caused in Aelred's little dove-cote. "My son in age, my father in
holiness, my friend in love," Aelred wrote of him. His heart and eyes
went out to Simon, but as so often happened in his life Aelred was
protected by the very chastity of those on whom his loving eyes rested.
He found ,the "most charming" Simon "so radiantly chaste, so silent,
answering my questing eyes with no other answer than a smile . . .
Simon died and Aelred felt almost as if he must die too. But Aelred did
not die for a long while . . . His sweet torment of friendship would
again and again find new sparks.
Besides Simon, there was Hugh, who had been a friend of Simon's before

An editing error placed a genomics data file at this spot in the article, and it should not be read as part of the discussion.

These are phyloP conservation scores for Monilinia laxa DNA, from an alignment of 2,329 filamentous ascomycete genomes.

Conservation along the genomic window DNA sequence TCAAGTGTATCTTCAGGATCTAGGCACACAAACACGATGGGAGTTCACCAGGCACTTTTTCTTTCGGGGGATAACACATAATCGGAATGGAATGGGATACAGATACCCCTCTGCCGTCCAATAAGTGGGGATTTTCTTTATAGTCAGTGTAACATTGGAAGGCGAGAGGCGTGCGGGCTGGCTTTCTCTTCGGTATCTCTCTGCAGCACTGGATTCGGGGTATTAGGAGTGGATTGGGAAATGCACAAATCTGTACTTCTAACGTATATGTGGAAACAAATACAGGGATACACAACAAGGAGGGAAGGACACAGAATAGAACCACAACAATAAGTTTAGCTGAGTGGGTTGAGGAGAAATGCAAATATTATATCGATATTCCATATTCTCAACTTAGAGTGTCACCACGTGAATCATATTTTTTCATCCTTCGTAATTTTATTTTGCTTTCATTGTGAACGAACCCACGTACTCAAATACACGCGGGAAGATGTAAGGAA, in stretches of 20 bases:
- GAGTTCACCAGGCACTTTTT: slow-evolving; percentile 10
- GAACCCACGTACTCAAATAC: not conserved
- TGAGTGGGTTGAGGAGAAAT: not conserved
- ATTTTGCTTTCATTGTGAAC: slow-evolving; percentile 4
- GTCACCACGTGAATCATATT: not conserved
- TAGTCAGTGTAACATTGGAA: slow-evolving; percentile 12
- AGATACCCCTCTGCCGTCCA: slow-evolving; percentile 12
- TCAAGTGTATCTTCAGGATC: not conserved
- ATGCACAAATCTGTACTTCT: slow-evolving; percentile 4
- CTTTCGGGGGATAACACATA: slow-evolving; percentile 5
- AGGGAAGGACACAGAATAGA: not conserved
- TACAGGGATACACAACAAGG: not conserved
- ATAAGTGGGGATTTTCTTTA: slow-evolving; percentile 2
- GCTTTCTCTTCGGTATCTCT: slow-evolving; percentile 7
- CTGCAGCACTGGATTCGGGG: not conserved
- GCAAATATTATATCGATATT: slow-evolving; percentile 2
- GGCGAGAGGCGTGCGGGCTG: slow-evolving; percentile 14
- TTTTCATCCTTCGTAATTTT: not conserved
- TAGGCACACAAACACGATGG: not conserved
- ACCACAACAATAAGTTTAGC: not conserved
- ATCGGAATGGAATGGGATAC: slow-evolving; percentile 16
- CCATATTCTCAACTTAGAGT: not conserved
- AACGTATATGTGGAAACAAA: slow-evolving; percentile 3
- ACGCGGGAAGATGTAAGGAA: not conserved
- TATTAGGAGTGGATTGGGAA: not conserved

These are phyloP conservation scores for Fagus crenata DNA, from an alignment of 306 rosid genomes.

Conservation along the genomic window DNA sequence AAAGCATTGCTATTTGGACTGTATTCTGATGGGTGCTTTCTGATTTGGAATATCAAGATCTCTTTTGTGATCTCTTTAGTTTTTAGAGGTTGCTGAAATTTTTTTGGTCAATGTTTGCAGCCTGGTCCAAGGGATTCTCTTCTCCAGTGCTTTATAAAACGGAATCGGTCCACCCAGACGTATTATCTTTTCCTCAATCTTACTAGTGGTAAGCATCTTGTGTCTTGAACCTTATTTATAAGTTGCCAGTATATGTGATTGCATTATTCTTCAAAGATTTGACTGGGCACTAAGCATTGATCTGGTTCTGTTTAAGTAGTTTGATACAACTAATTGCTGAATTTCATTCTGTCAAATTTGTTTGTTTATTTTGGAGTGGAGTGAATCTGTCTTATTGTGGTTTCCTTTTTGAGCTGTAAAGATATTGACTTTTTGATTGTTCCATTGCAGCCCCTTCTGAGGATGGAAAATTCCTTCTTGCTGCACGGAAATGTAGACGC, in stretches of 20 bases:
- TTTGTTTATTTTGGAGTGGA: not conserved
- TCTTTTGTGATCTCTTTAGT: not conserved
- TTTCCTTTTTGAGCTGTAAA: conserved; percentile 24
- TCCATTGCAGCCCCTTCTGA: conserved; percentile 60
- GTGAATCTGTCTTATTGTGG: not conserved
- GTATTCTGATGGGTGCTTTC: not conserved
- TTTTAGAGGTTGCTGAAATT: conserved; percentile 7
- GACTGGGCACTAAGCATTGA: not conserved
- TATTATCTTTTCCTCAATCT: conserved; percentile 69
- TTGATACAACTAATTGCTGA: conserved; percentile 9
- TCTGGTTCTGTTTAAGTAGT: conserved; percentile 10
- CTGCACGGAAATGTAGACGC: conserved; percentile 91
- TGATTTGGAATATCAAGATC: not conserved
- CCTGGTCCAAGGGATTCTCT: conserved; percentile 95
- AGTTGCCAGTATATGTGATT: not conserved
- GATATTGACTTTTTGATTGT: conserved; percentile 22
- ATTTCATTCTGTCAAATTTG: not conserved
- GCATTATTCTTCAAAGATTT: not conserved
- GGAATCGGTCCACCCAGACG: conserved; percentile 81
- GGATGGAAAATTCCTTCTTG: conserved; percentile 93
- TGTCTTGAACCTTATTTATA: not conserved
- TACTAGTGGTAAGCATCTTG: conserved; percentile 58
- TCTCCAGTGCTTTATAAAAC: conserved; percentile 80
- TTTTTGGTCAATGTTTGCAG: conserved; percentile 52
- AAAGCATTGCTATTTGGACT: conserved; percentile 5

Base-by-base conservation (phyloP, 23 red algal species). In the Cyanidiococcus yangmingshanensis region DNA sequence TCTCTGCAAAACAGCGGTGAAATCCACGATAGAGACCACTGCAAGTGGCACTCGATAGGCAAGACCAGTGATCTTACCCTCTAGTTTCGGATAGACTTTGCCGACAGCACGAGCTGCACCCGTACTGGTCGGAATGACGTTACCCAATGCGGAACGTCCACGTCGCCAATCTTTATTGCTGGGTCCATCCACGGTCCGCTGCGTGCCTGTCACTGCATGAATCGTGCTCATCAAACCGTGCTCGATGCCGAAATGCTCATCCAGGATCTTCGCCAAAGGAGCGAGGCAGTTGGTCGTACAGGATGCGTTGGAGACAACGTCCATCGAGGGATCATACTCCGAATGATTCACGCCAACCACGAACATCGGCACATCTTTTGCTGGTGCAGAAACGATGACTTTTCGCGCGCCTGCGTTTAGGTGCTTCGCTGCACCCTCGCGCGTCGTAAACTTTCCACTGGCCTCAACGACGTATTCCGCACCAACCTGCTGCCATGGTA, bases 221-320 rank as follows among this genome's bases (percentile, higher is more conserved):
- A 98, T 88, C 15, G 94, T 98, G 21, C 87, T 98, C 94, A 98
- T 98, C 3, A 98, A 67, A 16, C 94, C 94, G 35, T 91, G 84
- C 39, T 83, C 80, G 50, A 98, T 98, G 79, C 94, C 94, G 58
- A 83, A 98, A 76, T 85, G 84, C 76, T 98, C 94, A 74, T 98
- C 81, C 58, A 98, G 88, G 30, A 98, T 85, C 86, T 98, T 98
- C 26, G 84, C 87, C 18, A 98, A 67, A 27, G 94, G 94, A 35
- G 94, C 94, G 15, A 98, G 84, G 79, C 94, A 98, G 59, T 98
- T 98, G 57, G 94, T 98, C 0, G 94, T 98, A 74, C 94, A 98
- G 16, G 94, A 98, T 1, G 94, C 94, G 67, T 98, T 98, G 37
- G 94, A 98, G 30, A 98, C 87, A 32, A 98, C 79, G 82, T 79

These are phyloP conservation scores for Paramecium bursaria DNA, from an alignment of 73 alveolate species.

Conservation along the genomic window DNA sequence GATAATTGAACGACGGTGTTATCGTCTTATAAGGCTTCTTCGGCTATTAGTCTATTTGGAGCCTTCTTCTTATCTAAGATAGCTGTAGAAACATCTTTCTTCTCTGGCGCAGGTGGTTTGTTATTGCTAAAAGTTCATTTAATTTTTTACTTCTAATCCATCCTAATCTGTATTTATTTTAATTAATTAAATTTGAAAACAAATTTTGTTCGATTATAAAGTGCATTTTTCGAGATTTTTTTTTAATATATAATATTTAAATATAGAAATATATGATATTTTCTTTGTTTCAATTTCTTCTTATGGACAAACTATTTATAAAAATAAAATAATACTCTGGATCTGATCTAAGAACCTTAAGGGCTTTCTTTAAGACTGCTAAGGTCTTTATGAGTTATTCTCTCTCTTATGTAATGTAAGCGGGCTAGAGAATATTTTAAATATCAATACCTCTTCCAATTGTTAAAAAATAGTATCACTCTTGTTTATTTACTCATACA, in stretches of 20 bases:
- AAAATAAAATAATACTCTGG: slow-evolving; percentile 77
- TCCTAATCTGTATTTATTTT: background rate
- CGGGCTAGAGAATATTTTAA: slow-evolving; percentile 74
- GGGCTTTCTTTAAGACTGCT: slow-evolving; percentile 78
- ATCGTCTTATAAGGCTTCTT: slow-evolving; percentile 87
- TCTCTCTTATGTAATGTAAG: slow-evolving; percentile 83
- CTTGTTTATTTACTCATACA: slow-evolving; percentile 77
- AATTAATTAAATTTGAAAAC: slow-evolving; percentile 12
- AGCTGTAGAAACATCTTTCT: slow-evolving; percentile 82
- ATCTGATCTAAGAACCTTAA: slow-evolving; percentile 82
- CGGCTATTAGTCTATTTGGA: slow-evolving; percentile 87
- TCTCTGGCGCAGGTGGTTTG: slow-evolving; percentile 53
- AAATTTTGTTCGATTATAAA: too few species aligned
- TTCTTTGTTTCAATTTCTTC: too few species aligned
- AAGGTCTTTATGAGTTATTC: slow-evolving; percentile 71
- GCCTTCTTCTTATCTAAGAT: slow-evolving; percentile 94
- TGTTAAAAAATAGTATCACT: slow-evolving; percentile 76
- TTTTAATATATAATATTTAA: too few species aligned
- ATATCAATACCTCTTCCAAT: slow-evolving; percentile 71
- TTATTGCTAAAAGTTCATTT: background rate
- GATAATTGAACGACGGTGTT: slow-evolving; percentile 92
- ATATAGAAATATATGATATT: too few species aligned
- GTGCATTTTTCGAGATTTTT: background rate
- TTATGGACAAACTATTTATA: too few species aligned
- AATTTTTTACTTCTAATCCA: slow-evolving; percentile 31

Aelred had met either of them. Then there was Ivo with his "mild eyes"
and his "pleasant voice". Walter Daniel was another; and the one to
whom we owe much of our knowledge of Aelred.
Aelred opened himself up freely to Walter and he it was to whom, when
he was dying, he spoke of his last and most perfect friendship; one in
which there was nothing but the image of the greater friendship - with
He wrote his Dialogue of Friendship
as well as other works in which he discussed his experiences of
friendship, its dangers and its joys, its goodness as well as its
weakness. In it we trace his own perfecting of friendship within
himself; gradually purifying the carnal in it, but never running away
from it. Friendship he always faced, suffered and enjoyed.
Chaste he was with a beautiful chastity; no less beautiful for being
always like some perfect diamond, ever near to splitting.